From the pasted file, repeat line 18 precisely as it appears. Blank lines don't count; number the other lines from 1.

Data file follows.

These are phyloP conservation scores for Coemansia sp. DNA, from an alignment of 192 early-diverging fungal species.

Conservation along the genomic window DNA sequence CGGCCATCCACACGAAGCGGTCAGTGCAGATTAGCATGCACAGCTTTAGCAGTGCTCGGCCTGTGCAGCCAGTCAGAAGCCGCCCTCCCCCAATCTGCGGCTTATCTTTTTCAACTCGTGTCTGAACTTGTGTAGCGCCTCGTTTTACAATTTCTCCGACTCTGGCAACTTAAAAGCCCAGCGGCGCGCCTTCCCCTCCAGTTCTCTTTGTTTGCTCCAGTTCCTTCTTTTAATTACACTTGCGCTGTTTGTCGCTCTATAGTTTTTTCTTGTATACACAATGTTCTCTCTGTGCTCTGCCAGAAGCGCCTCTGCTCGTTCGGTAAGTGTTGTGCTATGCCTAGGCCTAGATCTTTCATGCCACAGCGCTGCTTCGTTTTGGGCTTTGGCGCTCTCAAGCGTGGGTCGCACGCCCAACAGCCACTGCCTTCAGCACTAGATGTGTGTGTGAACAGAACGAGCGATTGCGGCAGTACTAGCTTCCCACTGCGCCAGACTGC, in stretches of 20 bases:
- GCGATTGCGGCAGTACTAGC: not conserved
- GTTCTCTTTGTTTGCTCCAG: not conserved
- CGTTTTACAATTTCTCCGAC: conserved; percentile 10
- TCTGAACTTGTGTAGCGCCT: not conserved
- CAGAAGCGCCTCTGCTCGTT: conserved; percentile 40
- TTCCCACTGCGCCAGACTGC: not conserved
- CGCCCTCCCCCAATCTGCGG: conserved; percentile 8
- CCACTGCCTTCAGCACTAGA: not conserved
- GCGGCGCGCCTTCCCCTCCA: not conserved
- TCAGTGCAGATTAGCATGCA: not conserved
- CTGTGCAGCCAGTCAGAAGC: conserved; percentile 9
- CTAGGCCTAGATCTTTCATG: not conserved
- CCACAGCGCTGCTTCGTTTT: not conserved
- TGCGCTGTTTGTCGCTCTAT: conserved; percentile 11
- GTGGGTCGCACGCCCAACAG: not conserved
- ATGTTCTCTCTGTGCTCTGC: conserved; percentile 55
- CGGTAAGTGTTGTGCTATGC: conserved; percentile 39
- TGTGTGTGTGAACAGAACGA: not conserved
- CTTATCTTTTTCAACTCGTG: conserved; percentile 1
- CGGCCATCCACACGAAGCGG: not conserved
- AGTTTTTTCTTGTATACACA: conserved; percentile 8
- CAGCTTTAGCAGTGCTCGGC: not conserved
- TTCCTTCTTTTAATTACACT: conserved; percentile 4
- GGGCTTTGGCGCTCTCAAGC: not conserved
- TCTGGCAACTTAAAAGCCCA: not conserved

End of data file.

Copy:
- ATGTTCTCTCTGTGCTCTGC: conserved; percentile 55